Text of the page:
New York poised to decriminalize possession of small amounts of marijuana; expunge records of low-level offenders

The marijuana measure was seen as a "Plan B" to legalizing pot.

June 21, 2019, 8:18 AM

The New York state legislature voted overnight to decriminalize possession of small amounts of marijuana and expunge the records of low-level pot offenders across the state. The bill now goes to the desk of Gov. Andrew Cuomo, who is expected to sign it into law.

The senate voted on the measure last night and the assembly approved the legislation just before 6 a.m.

The legislation treats possession of up to 2 ounces of marijuana as a violation instead of a crime. Possession of marijuana in the second degree will now be punishable by a fine of no more than $50.

The measure is the so-called "Plan B" after the legislature failed to fully legalize marijuana earlier this week.

Cuomo has said the bill would make a difference for many stuck in the criminal justice system as a result of marijuana, with past arrests frequently used to deny employment or other rights.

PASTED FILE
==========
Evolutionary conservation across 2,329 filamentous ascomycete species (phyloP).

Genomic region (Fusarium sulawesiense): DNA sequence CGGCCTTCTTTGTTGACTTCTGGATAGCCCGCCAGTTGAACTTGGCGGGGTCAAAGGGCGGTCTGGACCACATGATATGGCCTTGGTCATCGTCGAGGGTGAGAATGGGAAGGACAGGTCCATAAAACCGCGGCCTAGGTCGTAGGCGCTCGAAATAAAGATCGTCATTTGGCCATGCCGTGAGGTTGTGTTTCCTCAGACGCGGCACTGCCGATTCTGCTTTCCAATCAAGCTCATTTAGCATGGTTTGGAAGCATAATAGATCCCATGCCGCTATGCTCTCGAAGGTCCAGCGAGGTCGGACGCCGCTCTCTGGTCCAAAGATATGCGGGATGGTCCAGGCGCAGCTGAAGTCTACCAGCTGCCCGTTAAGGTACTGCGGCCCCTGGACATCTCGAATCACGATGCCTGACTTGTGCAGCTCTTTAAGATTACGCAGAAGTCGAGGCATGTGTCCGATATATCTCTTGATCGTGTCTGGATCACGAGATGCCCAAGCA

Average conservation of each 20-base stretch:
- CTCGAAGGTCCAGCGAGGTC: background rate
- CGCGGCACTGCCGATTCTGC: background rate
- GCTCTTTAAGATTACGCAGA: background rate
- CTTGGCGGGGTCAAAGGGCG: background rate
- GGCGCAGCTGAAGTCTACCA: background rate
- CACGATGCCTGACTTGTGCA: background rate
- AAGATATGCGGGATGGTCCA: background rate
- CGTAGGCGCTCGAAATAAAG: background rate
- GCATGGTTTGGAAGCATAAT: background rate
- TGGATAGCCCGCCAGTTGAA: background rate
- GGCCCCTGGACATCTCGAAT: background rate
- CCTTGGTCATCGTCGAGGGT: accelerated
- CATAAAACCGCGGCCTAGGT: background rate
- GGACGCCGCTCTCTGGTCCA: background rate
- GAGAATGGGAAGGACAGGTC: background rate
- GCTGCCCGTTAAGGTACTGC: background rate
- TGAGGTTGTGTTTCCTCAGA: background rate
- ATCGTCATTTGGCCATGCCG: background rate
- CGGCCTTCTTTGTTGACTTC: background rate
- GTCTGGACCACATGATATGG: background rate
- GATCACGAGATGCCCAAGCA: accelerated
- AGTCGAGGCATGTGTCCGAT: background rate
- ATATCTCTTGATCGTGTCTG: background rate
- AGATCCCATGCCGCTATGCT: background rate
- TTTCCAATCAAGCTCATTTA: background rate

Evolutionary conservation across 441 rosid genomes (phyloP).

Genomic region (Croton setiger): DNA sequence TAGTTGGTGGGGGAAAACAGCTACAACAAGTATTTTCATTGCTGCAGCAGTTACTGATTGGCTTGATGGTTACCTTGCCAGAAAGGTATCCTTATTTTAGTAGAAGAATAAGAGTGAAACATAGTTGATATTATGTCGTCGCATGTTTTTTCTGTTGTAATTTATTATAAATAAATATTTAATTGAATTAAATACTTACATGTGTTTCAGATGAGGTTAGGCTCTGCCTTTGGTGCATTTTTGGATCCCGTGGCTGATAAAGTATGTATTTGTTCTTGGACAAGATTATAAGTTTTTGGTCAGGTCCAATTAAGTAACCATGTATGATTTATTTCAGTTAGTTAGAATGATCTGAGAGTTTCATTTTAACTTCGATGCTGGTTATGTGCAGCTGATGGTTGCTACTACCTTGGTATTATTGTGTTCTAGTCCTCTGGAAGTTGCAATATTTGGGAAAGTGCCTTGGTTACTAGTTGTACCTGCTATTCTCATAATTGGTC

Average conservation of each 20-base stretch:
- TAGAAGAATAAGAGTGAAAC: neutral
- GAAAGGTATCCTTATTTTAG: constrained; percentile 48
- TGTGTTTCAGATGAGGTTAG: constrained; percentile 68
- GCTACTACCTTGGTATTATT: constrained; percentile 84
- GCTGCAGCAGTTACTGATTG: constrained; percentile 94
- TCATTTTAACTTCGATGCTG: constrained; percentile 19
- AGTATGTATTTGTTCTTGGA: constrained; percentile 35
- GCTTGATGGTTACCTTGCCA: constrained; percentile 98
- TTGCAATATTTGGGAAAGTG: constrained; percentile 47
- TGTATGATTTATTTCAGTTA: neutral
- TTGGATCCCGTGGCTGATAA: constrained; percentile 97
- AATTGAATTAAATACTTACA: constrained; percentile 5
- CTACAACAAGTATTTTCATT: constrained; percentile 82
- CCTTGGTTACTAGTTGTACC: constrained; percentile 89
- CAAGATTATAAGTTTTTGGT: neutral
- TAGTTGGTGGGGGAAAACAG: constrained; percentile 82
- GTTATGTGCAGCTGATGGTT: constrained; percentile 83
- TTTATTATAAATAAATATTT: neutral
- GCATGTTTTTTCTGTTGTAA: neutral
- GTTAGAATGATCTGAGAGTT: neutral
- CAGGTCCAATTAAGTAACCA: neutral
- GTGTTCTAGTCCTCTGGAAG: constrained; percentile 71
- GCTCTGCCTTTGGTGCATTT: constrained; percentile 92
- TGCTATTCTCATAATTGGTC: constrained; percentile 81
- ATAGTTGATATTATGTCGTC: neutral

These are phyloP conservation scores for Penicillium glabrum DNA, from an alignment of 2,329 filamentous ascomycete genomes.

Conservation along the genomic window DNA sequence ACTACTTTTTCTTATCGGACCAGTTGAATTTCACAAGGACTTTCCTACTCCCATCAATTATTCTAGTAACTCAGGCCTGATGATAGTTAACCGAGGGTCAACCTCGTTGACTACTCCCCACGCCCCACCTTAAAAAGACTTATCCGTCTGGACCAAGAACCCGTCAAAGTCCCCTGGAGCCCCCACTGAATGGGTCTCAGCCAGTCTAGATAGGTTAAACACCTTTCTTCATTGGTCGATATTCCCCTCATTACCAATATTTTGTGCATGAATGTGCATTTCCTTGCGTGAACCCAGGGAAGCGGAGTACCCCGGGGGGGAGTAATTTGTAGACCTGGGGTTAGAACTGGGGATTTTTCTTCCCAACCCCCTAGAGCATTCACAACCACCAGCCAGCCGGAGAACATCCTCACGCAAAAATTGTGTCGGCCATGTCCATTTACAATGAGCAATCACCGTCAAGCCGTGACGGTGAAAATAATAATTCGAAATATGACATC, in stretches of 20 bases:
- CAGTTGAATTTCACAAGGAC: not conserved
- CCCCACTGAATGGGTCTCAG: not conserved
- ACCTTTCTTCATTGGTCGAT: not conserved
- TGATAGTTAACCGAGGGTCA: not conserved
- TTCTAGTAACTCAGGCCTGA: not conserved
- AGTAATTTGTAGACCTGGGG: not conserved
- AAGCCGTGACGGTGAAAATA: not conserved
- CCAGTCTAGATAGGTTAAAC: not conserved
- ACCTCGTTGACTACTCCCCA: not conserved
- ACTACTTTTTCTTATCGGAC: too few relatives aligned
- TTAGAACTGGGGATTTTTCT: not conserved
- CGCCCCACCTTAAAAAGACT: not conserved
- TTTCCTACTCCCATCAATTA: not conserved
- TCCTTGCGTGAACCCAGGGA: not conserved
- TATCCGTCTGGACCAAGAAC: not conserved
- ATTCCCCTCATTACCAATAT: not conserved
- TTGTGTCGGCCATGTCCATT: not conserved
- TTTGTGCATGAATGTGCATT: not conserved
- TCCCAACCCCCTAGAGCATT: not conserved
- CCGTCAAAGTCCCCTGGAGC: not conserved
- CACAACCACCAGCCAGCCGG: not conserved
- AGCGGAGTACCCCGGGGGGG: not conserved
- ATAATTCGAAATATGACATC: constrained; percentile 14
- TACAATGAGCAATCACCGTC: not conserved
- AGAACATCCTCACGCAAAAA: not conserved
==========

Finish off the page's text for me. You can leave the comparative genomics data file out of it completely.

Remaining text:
“The drug laws that are currently on the books have devastated our communities by disproportionately targeting people of color, forcing them to live with a criminal record that makes it harder to get a job or find housing,” said Assembly Speaker Carl Heastie. “Decriminalizing marijuana, paired with expunging records for these low-level offenses, will help undo some of these decades long injustices, and allow for people to be productive and successful. This is not the final step, but it will lay the groundwork for full decriminalization and legalization in the future.”

Illinois is also looking to decriminalize marijuana - a move that could clear the convictions of 770,000.

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